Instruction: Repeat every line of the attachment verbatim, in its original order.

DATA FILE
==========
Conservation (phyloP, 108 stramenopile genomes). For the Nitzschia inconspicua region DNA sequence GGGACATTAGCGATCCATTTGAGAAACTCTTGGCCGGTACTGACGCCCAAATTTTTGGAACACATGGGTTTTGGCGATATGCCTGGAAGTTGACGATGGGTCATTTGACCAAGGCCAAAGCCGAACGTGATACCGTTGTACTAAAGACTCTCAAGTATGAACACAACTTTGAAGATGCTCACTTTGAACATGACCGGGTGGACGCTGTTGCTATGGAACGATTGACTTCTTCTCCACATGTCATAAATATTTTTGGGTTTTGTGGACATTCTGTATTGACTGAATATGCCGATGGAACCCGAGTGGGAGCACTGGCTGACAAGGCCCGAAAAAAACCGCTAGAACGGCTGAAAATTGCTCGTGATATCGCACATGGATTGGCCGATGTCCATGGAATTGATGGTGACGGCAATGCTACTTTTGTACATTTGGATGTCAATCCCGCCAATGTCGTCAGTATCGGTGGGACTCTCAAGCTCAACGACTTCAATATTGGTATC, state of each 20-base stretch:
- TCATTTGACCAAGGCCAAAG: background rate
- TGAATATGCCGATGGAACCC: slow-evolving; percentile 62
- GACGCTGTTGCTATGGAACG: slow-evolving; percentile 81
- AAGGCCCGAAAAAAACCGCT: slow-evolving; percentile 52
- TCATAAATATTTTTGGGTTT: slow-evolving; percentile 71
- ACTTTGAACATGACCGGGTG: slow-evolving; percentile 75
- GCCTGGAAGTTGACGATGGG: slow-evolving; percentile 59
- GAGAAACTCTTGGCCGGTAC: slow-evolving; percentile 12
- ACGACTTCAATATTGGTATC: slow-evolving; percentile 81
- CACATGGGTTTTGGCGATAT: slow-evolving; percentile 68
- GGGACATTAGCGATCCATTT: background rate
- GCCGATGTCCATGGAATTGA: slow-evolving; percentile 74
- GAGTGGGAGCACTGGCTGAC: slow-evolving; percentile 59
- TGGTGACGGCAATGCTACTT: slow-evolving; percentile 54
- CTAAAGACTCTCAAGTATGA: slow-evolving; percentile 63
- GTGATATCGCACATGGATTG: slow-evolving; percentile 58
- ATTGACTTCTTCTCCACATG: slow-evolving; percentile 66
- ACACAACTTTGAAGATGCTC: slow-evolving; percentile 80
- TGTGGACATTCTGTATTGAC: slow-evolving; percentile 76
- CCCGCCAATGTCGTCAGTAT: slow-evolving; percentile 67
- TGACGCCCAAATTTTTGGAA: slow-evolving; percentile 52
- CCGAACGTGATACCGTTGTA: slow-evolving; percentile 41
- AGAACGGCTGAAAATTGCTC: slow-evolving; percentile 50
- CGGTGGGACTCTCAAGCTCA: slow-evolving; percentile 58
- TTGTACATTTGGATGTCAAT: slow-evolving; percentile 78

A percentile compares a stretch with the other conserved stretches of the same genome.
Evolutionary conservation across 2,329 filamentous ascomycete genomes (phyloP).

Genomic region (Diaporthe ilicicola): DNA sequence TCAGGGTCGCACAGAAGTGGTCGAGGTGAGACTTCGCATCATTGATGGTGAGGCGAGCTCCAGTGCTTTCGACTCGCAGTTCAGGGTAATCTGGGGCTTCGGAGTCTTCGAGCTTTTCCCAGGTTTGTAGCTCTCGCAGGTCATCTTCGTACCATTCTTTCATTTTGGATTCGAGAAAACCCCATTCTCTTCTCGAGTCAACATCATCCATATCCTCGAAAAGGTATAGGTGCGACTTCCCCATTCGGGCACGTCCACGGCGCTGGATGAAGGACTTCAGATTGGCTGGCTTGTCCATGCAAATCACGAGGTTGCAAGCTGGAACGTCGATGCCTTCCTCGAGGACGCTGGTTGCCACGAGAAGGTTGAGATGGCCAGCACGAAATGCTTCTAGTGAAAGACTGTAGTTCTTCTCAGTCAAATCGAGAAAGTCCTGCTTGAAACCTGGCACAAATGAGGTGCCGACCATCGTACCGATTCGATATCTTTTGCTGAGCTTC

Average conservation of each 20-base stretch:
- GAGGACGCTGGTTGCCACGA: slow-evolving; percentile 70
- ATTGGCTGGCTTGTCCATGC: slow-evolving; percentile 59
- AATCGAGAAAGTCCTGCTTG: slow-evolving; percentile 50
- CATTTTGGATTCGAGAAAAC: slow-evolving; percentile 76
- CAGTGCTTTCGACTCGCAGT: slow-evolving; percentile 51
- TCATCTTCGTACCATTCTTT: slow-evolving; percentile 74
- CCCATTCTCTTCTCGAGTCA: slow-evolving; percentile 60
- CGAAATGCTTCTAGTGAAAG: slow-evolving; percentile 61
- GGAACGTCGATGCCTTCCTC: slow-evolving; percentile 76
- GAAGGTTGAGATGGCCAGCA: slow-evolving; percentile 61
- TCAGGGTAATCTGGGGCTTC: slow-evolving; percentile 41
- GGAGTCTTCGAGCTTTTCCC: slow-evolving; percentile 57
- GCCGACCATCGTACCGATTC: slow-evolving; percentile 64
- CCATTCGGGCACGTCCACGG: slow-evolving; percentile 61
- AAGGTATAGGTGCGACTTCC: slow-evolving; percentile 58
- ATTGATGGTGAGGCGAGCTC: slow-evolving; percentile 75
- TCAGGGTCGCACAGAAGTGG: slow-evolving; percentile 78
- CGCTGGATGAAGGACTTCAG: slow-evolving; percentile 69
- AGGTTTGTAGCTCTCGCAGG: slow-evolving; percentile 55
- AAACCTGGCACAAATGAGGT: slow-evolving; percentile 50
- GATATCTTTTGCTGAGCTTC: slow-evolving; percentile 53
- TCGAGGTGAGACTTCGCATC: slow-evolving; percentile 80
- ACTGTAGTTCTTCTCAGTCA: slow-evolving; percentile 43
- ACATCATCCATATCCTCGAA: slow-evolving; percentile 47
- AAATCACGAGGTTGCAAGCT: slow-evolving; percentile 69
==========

Conservation (phyloP, 108 stramenopile genomes). For the Nitzschia inconspicua region DNA sequence GGGACATTAGCGATCCATTTGAGAAACTCTTGGCCGGTACTGACGCCCAAATTTTTGGAACACATGGGTTTTGGCGATATGCCTGGAAGTTGACGATGGGTCATTTGACCAAGGCCAAAGCCGAACGTGATACCGTTGTACTAAAGACTCTCAAGTATGAACACAACTTTGAAGATGCTCACTTTGAACATGACCGGGTGGACGCTGTTGCTATGGAACGATTGACTTCTTCTCCACATGTCATAAATATTTTTGGGTTTTGTGGACATTCTGTATTGACTGAATATGCCGATGGAACCCGAGTGGGAGCACTGGCTGACAAGGCCCGAAAAAAACCGCTAGAACGGCTGAAAATTGCTCGTGATATCGCACATGGATTGGCCGATGTCCATGGAATTGATGGTGACGGCAATGCTACTTTTGTACATTTGGATGTCAATCCCGCCAATGTCGTCAGTATCGGTGGGACTCTCAAGCTCAACGACTTCAATATTGGTATC, state of each 20-base stretch:
- TCATTTGACCAAGGCCAAAG: background rate
- TGAATATGCCGATGGAACCC: slow-evolving; percentile 62
- GACGCTGTTGCTATGGAACG: slow-evolving; percentile 81
- AAGGCCCGAAAAAAACCGCT: slow-evolving; percentile 52
- TCATAAATATTTTTGGGTTT: slow-evolving; percentile 71
- ACTTTGAACATGACCGGGTG: slow-evolving; percentile 75
- GCCTGGAAGTTGACGATGGG: slow-evolving; percentile 59
- GAGAAACTCTTGGCCGGTAC: slow-evolving; percentile 12
- ACGACTTCAATATTGGTATC: slow-evolving; percentile 81
- CACATGGGTTTTGGCGATAT: slow-evolving; percentile 68
- GGGACATTAGCGATCCATTT: background rate
- GCCGATGTCCATGGAATTGA: slow-evolving; percentile 74
- GAGTGGGAGCACTGGCTGAC: slow-evolving; percentile 59
- TGGTGACGGCAATGCTACTT: slow-evolving; percentile 54
- CTAAAGACTCTCAAGTATGA: slow-evolving; percentile 63
- GTGATATCGCACATGGATTG: slow-evolving; percentile 58
- ATTGACTTCTTCTCCACATG: slow-evolving; percentile 66
- ACACAACTTTGAAGATGCTC: slow-evolving; percentile 80
- TGTGGACATTCTGTATTGAC: slow-evolving; percentile 76
- CCCGCCAATGTCGTCAGTAT: slow-evolving; percentile 67
- TGACGCCCAAATTTTTGGAA: slow-evolving; percentile 52
- CCGAACGTGATACCGTTGTA: slow-evolving; percentile 41
- AGAACGGCTGAAAATTGCTC: slow-evolving; percentile 50
- CGGTGGGACTCTCAAGCTCA: slow-evolving; percentile 58
- TTGTACATTTGGATGTCAAT: slow-evolving; percentile 78

A percentile compares a stretch with the other conserved stretches of the same genome.
Evolutionary conservation across 2,329 filamentous ascomycete genomes (phyloP).

Genomic region (Diaporthe ilicicola): DNA sequence TCAGGGTCGCACAGAAGTGGTCGAGGTGAGACTTCGCATCATTGATGGTGAGGCGAGCTCCAGTGCTTTCGACTCGCAGTTCAGGGTAATCTGGGGCTTCGGAGTCTTCGAGCTTTTCCCAGGTTTGTAGCTCTCGCAGGTCATCTTCGTACCATTCTTTCATTTTGGATTCGAGAAAACCCCATTCTCTTCTCGAGTCAACATCATCCATATCCTCGAAAAGGTATAGGTGCGACTTCCCCATTCGGGCACGTCCACGGCGCTGGATGAAGGACTTCAGATTGGCTGGCTTGTCCATGCAAATCACGAGGTTGCAAGCTGGAACGTCGATGCCTTCCTCGAGGACGCTGGTTGCCACGAGAAGGTTGAGATGGCCAGCACGAAATGCTTCTAGTGAAAGACTGTAGTTCTTCTCAGTCAAATCGAGAAAGTCCTGCTTGAAACCTGGCACAAATGAGGTGCCGACCATCGTACCGATTCGATATCTTTTGCTGAGCTTC

Average conservation of each 20-base stretch:
- GAGGACGCTGGTTGCCACGA: slow-evolving; percentile 70
- ATTGGCTGGCTTGTCCATGC: slow-evolving; percentile 59
- AATCGAGAAAGTCCTGCTTG: slow-evolving; percentile 50
- CATTTTGGATTCGAGAAAAC: slow-evolving; percentile 76
- CAGTGCTTTCGACTCGCAGT: slow-evolving; percentile 51
- TCATCTTCGTACCATTCTTT: slow-evolving; percentile 74
- CCCATTCTCTTCTCGAGTCA: slow-evolving; percentile 60
- CGAAATGCTTCTAGTGAAAG: slow-evolving; percentile 61
- GGAACGTCGATGCCTTCCTC: slow-evolving; percentile 76
- GAAGGTTGAGATGGCCAGCA: slow-evolving; percentile 61
- TCAGGGTAATCTGGGGCTTC: slow-evolving; percentile 41
- GGAGTCTTCGAGCTTTTCCC: slow-evolving; percentile 57
- GCCGACCATCGTACCGATTC: slow-evolving; percentile 64
- CCATTCGGGCACGTCCACGG: slow-evolving; percentile 61
- AAGGTATAGGTGCGACTTCC: slow-evolving; percentile 58
- ATTGATGGTGAGGCGAGCTC: slow-evolving; percentile 75
- TCAGGGTCGCACAGAAGTGG: slow-evolving; percentile 78
- CGCTGGATGAAGGACTTCAG: slow-evolving; percentile 69
- AGGTTTGTAGCTCTCGCAGG: slow-evolving; percentile 55
- AAACCTGGCACAAATGAGGT: slow-evolving; percentile 50
- GATATCTTTTGCTGAGCTTC: slow-evolving; percentile 53
- TCGAGGTGAGACTTCGCATC: slow-evolving; percentile 80
- ACTGTAGTTCTTCTCAGTCA: slow-evolving; percentile 43
- ACATCATCCATATCCTCGAA: slow-evolving; percentile 47
- AAATCACGAGGTTGCAAGCT: slow-evolving; percentile 69